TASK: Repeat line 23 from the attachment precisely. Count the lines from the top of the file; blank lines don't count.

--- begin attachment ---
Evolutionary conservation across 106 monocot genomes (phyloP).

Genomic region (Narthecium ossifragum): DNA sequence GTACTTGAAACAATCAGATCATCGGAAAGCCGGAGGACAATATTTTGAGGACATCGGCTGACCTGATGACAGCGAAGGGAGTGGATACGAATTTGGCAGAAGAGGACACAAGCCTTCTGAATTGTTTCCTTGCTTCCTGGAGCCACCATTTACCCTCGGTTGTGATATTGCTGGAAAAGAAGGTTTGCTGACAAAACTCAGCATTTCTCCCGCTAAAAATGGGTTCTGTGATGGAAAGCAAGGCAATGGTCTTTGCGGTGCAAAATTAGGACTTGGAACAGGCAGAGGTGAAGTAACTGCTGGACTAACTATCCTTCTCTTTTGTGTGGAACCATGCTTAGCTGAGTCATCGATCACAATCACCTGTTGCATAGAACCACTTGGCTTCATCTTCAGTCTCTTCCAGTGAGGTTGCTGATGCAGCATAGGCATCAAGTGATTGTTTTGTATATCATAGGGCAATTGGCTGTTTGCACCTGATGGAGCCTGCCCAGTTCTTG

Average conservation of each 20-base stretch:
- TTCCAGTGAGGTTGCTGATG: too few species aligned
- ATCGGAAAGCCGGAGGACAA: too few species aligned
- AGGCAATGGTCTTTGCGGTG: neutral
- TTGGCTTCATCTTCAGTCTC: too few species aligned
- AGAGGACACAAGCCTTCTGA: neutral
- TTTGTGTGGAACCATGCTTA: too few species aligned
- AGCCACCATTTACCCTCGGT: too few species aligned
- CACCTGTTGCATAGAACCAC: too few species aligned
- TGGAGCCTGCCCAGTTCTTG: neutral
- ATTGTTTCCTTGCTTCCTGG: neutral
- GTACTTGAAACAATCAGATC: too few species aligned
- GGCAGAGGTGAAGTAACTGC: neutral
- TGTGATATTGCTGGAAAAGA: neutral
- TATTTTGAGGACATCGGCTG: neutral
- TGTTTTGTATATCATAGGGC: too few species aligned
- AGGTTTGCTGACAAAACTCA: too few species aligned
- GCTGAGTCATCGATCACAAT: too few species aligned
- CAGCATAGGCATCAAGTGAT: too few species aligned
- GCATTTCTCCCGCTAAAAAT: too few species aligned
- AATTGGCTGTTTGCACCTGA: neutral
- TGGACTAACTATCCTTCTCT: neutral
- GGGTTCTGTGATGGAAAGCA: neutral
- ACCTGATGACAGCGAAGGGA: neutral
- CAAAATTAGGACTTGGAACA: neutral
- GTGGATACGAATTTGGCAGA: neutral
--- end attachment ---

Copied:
- AATTGGCTGTTTGCACCTGA: neutral